Brewers are storytellers. A well-told narrative about the life of a brewery gives consumers insight into the vision of their beers on offering. There's a local brewery here in NYC called Singlecut Beersmiths. Their founder and many of his employees are musicians. Singlecut is a type of guitar and as such their tap handles are the necks of that guitar style. They have live music in their tap room and they name many of their beers after personal favorite musicians. They tell the story of how they came to be and why they brew their beers as an overall narrative of who they are. That narrative allows us as consumers to feel connected to them through their storyline. I think Singlecut has been excellent in telling the story of not just the ingredients in each beer, but also how those beers fit in the overall story that they are actively telling. Articulating your story to the public is crucial to the success of your business.
Beer can also be a deeply personal journey. A lot of brewers are equal parts brain and heart. There is a brewery in Texas called Adelbert's Brewery. Adelbart's is named after the owner's brother, who lost his battle with cancer some years ago. In his social circle, he was famous for telling the best stories. The brewery names all of their beers after his crazy adventures in his short time on this planet. In doing so, they're able to keep his stories alive while actively honoring his memory.
Similarly, a great story or inspiration for a beer can be a great part of selling that beer. Cuzett Libations' newest release Revenge Of The Emu was inspired by a recent trip co-brewer Chris Cuzme took to Australia. While researching the culture of his trip, he came across an odd story called the Great Emu War.
In 1932, following the end of World War I, many returning soldiers settled down in Western Australia and began to farm the land. The Emus native to the land became an immediate nuisance by remaining and foraging the newly planted crops. The Australian government authorized the army to shoot emus on sight. With machine guns. Thousands of emus were killed. But it was an expensive undertaking in that it took about 10 bullets per emu. Eventually the government gave up, owing in large part to the cost. So, in a sense, the Great Emu War was won by the emus.
Now, I've seen many a person walk up to a bar that has Revenge of the Emu on tap, look at the list, chuckle at the name, and then subsequently order it just because they liked the name. And there's a lesson there on naming your beer coming from a guy who has brewed hundreds of different commercial batches. I will say though once those chucklers hear that origin story, they get a better appreciation for Cuzett's interpretation of an Australian Sparkling Ale, which is hopped exclusively with Australian Galaxy hops, and almost always order another one. It does help that the beer is fantastic, but the story provides an opportunity to open up a conversation about why and how the beer came about. Storytelling is something that we have been doing since the caveman first starting writing on walls. Stories bring people together, and that's what beer is all about.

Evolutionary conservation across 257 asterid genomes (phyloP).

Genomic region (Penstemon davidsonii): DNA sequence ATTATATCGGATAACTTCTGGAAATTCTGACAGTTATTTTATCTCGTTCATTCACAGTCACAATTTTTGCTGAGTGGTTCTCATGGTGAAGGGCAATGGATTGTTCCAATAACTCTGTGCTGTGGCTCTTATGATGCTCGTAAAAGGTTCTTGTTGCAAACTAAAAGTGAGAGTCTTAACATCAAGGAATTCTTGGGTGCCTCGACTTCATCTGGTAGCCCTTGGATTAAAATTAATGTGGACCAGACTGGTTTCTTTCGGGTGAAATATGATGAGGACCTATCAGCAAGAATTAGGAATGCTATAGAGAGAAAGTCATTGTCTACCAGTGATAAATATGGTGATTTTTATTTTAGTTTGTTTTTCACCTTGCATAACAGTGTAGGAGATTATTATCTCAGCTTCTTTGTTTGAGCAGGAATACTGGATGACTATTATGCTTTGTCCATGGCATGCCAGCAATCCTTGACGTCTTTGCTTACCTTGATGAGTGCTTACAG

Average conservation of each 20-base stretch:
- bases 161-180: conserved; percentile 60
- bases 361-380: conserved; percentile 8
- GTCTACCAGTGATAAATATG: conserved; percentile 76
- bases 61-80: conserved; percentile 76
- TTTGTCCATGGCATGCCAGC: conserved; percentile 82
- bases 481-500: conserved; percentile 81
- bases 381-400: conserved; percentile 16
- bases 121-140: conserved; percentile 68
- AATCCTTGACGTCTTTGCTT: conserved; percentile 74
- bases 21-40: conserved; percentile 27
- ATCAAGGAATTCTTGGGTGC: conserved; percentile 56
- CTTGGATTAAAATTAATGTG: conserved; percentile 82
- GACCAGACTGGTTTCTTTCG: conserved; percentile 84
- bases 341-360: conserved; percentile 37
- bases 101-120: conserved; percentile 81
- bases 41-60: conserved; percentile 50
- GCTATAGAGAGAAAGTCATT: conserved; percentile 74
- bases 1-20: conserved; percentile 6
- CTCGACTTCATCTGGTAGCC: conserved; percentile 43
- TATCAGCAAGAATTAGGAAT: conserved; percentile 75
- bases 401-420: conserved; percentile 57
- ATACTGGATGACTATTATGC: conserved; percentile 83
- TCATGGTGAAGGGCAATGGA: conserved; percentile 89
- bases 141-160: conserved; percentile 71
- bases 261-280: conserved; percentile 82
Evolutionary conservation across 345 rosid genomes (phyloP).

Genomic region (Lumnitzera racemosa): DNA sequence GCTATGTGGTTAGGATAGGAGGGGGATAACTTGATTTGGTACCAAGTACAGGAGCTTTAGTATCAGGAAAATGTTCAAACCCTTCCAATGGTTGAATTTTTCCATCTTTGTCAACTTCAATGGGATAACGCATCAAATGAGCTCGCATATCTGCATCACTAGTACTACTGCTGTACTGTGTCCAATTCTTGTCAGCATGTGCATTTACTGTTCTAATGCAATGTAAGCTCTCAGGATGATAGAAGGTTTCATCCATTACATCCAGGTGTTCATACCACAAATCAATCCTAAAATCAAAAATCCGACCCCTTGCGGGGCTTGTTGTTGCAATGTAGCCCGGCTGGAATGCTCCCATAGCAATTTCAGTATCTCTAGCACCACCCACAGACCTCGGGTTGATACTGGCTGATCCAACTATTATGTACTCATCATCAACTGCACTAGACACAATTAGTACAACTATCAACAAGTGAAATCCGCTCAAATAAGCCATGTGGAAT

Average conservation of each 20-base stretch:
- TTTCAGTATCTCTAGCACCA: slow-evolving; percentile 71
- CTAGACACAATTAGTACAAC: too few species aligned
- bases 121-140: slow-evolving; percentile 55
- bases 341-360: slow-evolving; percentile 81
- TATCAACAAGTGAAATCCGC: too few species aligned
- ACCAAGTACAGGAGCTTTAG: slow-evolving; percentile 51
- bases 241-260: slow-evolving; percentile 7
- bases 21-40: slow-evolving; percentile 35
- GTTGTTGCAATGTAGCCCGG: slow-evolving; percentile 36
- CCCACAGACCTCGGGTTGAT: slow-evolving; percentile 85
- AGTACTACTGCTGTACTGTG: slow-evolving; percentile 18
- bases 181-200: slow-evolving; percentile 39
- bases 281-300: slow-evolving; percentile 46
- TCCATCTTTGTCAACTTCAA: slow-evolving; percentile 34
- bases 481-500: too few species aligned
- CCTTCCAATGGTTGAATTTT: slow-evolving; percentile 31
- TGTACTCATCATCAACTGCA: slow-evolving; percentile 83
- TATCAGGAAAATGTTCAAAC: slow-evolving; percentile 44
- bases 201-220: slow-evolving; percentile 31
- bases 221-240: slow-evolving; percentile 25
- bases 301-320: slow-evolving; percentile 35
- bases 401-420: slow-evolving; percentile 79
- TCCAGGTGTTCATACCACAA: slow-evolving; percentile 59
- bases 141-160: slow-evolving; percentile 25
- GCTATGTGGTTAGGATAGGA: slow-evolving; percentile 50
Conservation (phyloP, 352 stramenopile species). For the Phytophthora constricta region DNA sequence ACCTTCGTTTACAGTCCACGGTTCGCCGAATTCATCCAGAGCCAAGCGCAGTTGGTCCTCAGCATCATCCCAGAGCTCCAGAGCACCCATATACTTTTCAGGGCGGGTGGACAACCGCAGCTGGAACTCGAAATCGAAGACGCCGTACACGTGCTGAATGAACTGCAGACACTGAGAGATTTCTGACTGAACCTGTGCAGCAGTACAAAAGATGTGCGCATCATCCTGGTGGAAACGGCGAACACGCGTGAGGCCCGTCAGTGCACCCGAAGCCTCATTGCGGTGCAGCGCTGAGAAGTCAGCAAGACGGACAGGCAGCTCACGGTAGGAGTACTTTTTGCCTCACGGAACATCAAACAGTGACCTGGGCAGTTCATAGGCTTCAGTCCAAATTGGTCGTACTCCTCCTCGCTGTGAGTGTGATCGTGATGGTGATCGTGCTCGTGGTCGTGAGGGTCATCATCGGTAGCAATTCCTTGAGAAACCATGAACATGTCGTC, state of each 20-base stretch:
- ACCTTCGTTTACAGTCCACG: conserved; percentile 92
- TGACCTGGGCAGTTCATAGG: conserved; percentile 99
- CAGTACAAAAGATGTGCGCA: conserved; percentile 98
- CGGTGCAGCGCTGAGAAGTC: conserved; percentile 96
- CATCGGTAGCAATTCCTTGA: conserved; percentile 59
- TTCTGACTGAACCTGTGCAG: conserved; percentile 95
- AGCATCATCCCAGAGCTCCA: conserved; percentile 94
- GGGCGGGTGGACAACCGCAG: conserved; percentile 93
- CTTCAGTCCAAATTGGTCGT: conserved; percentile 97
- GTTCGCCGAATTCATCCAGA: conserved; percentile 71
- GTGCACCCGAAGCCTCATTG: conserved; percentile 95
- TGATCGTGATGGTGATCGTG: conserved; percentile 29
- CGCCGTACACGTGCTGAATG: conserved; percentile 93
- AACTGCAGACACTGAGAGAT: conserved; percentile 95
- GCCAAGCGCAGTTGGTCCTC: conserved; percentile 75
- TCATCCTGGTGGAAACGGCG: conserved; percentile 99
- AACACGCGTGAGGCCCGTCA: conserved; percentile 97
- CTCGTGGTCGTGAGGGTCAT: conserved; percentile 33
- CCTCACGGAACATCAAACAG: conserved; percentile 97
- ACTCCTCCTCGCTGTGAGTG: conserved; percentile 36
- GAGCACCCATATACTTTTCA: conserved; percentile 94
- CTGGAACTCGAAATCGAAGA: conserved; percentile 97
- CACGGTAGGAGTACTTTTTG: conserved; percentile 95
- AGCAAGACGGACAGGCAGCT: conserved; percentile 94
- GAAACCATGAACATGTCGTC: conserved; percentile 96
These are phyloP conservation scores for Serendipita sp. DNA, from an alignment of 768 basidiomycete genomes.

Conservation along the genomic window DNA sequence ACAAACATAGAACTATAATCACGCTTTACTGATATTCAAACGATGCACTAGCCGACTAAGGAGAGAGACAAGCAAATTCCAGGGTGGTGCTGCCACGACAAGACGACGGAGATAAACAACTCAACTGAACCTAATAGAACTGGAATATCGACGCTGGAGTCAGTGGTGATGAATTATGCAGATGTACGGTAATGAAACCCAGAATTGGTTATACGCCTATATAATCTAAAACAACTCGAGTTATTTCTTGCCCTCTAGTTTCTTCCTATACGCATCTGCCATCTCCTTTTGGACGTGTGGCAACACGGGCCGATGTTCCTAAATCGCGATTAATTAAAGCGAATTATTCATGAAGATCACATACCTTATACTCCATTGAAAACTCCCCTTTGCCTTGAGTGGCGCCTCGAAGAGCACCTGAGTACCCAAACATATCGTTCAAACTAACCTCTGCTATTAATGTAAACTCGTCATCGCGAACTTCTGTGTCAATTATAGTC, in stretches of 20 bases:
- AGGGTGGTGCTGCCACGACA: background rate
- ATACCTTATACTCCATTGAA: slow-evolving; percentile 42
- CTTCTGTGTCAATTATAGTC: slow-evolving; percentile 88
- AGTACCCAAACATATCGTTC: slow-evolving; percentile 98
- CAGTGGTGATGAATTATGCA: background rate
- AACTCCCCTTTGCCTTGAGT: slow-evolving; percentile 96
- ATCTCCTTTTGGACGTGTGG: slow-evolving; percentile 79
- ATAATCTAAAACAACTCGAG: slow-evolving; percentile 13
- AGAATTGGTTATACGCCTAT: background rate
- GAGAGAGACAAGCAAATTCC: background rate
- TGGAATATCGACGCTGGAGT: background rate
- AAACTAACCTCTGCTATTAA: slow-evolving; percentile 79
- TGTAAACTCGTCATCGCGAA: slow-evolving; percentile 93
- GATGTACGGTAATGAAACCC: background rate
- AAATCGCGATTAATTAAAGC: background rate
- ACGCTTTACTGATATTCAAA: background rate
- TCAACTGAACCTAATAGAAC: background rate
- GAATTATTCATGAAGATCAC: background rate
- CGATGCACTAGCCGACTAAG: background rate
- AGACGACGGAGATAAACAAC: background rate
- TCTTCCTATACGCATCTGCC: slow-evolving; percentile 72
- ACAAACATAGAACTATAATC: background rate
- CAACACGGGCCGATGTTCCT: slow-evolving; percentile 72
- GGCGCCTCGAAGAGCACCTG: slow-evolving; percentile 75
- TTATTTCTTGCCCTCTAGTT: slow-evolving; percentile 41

I'm thrilled that Cuzme is this week's guest on the podcast version of Brew To Share. I'm really proud of this episode. Give it a listen and please subscribe, rate and review in iTunes, if that's a thing you do. The podcast is also archived on Stitcher.
Cuzme and I have an event coming up that we're both participating in. He organized the event with Josh Bernstein and Tyson Ho, at Tyson's place called Arrogant Swine, a South Carolina-style BBQ spot in Bushwick, Brooklyn.
The event is called Solstice Session and will feature a ton of great session beers, both professional and homebrew and will be served with a whole roasted pig. If you don't know anything about Josh's events, they are not to be missed. A beer author with deep roots in the NYC scene, he gathers the best of the best for his events. Tickets are still available for the event on June 20th, so get them while you can here. I'm serving a watermelon kölsch on behalf of the Brewminaries.
The following week, I'm organizing the event the NYC Brewers Pro-Am.
Now in its second year, Bitter & Esters and I have paired homebrewers with local professional breweries who have collaborated and brewed a beer together that will be served alongside a beer from the homebrewer and one from the professionals. This year's professional breweries are Finback, Greenpoint Beer and Ale Co., Other Half, Rockaway, and Sixpoint. There are 2 sessions at Covenhoven on June 27th. Advance tickets can be purchased here.
It's a great time for beer and storytelling not just in NYC, but across the country. These are just a few of the things going on locally that are bringing communities together. Cheers!